Their large nests can be seen atop of electrical poles, housetops and chimneys. It is a welcome sight and cause for celebration to see the storks arrive to the region, signaling warmer days and the awakening of nature. However, the danger to the storks is great when they choose to nest atop an electrical tower. The risk of electrocution is always present. Because of this, some conservation groups are conducting relocation of nests to man made concrete posts created especially for this.

Baby storks with parent

Both male and female storks will take turns watching over their young brood.
Both male and female storks will take turns watching over their young brood. | Source

Parenting Duties

The female lays an average of four to five eggs each season but it can be as little as one egg. This can depend on the climate and availability of food and water resources of the season.Once the eggs are laid, both the male and female stork share incubating duty. The young storks hatch after about 34 days. By May of each year, the little heads of baby storks can be seen peeping over the top of the massive nests with one or both parents standing guard. Both the parents feed the babies until the age of 8-9 weeks. At that time, they are considered a fledgling and may start to venture from the nest, returning each day as they will still greatly depend on the parents for feeding.

The young will be mature enough for breeding at the age of four years.

Myths and Legends of the White Stork

Delivering Babies

One of the more popular myths regarding storks is that they are responsible for bringing a newborn baby to a home. Children from all over received this explanation to the question "where do babies come from?"

One theory of the legend's origin is thought to have originated during Pagan times. Birthrates were high during that time and most births occurred during spring which also coincided with the spring arrival of storks. Homes that desired a baby would place treats in windows to entice a stork to visit and thus deliver a baby. Several variations of this myth exist depending on the country. In some cultures, it is not just a myth, but a belief, that the stork has a direct correlation to babies and their health. These beliefs are due to superstitions and some connections to religion.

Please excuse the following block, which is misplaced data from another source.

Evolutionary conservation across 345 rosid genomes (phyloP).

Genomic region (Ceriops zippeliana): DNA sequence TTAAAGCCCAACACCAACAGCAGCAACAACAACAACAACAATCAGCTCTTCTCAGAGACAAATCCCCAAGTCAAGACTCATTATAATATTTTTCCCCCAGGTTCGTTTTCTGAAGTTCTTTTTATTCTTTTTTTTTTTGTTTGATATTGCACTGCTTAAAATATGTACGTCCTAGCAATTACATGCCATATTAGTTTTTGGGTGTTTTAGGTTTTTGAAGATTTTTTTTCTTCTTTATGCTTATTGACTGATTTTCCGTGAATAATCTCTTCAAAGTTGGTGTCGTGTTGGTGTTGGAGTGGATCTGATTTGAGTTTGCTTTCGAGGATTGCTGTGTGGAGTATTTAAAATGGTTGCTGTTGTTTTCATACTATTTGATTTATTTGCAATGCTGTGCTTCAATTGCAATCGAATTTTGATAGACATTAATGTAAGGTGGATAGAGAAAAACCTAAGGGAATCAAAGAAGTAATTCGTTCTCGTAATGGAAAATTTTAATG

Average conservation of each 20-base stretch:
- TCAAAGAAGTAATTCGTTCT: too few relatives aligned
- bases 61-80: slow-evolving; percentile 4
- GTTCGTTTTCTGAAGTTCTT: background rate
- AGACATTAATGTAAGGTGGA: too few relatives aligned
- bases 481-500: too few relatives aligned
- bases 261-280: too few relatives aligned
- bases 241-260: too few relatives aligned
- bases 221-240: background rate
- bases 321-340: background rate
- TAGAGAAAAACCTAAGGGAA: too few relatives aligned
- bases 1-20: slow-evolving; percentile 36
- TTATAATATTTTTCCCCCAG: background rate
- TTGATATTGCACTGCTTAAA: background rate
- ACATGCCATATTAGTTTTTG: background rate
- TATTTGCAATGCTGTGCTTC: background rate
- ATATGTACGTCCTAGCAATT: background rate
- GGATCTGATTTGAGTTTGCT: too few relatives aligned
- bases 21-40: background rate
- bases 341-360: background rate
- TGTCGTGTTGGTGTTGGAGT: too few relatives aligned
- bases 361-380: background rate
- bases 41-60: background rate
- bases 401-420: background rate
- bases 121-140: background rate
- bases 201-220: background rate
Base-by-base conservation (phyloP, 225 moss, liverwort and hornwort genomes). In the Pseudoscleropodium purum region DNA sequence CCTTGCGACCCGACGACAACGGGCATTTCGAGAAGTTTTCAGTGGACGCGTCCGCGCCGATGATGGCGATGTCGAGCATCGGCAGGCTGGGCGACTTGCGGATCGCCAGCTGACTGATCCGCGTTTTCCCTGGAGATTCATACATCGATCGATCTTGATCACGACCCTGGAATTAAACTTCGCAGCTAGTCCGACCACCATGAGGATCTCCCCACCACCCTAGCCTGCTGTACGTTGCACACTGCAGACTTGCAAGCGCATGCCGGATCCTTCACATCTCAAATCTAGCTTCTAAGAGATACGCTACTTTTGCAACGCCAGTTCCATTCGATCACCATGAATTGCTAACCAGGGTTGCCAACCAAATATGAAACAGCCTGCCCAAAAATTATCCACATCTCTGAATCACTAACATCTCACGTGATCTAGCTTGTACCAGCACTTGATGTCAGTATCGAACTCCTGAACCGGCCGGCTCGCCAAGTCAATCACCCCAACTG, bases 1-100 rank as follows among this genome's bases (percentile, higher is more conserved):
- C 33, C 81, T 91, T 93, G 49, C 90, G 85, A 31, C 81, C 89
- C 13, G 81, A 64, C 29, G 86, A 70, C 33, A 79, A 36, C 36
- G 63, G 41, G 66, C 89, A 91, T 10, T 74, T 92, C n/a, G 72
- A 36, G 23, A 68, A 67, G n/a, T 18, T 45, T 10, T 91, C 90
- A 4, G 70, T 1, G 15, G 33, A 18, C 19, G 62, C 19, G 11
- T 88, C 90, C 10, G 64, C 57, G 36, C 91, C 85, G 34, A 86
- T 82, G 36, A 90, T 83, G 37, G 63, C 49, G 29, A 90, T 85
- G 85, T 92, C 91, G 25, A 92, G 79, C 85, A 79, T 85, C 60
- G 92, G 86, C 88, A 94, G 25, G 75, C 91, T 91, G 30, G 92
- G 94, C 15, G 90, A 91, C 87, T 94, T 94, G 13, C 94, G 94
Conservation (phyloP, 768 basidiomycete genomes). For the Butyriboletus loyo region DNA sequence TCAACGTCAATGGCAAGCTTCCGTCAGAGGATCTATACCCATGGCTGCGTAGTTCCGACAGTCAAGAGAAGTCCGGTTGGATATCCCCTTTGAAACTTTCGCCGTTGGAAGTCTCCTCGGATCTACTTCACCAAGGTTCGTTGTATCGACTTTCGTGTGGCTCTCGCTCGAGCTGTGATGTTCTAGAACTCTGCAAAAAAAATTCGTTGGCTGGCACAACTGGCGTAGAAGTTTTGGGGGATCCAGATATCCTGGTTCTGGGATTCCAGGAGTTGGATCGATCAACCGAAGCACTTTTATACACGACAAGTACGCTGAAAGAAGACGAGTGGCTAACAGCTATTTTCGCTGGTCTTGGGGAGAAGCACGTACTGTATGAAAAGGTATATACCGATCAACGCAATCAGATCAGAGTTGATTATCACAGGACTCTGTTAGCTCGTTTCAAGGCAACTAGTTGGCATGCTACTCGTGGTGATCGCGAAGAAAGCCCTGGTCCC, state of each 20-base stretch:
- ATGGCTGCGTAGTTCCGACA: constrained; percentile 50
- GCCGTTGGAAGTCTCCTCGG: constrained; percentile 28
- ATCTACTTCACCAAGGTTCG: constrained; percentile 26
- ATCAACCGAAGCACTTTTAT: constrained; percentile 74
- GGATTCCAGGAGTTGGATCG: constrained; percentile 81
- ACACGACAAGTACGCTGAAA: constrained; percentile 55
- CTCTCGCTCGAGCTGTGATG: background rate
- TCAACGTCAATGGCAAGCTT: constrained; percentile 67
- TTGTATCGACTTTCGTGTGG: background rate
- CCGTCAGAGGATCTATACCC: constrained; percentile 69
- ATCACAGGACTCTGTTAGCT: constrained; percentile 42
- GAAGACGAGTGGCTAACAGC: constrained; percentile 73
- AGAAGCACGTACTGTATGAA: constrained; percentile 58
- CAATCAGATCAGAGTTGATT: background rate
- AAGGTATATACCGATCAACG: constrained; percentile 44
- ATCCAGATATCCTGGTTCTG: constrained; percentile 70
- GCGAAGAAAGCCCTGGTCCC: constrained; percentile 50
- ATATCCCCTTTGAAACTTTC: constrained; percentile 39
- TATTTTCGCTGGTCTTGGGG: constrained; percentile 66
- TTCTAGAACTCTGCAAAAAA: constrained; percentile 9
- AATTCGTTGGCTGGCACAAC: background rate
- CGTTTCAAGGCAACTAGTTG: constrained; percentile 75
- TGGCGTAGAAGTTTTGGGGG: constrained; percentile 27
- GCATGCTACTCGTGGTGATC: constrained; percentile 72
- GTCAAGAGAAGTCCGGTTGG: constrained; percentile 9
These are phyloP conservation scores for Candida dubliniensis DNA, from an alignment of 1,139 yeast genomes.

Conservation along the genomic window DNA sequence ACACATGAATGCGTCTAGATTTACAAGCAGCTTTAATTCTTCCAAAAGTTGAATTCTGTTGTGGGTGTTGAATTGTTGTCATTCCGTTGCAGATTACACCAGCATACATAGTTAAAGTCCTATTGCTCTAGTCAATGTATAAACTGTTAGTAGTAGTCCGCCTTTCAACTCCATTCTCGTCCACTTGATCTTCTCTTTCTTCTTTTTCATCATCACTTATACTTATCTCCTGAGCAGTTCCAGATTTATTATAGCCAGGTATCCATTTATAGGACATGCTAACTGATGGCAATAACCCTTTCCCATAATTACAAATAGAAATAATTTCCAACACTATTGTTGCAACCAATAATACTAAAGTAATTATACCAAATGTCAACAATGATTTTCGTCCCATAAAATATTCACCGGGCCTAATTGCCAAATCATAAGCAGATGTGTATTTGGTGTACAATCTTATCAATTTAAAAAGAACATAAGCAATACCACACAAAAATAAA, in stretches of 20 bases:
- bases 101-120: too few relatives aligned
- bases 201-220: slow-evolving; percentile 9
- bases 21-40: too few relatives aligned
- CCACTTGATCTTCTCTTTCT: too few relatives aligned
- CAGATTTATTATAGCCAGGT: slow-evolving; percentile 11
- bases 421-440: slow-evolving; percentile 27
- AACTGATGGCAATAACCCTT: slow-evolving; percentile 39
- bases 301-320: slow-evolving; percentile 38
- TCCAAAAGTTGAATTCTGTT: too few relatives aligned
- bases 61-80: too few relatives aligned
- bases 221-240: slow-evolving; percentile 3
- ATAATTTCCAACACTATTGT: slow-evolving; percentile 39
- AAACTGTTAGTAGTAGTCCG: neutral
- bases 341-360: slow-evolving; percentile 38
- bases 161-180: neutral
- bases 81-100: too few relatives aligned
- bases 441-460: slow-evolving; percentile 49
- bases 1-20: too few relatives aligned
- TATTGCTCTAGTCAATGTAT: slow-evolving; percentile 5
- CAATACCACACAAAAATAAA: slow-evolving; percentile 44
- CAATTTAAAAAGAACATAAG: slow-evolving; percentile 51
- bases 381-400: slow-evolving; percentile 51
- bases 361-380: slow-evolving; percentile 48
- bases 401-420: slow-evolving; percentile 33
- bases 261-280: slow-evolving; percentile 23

Good and Bad Luck

In Slavic country folklore, it is thought that the stork carries good luck and happiness to the home. It is especially a good sign if a stork builds it's nest on the roof or chimney of a home and many people today will try to encourage a stork to nest on their home. It is also believed that the stork will keep the home from burning down. Killing a stork is believed to bring bad luck and misfortune not only to the person who killed it, but to the whole community.

Other White Stork Symbolism

  • White storks symbolize long life in ancient China
  • They are a symbol of godliness in ancient Egypt
  • In North America, storks symbolize love
  • Over several countries and cultures, storks symbolize: purity, fidelity,creativity, and prosperity


Storks on your roof is a good thing.

It is a sign of good luck to have a stork build it's nest on the roof of one's home.
It is a sign of good luck to have a stork build it's nest on the roof of one's home. | Source

White Storks on Film

The following video is an excellent documentary about the white stork. It goes into greater detail about the intricate life and habits of these birds and showcases them in various places in the world. The narration and footage is beautiful and educational.

Documentary Video: "Flight of the Stork"

Appreciation of the White Stork Poll

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    • profile image

      Jeanette Harris 2 years ago from 11996 Valley Falls Loop Spring Hill Florida, 34609

      Thank you for sharing about the bird.

    • AliciaC profile image

      Linda Crampton 2 years ago from British Columbia, Canada

      Thank you for sharing all the information about a very interesting bird. The photos are beautiful.

    • Rana Pecarski profile image
      Author

      Rana Pecarski 2 years ago from Texas

      Thank you for the feedback. I had never given this bird any thought until I saw their huge nests everywhere while in Serbia and became intrigued by them.

    • billybuc profile image

      Bill Holland 2 years ago from Olympia, WA

      You're right, those were interesting facts. Beautiful birds for sure.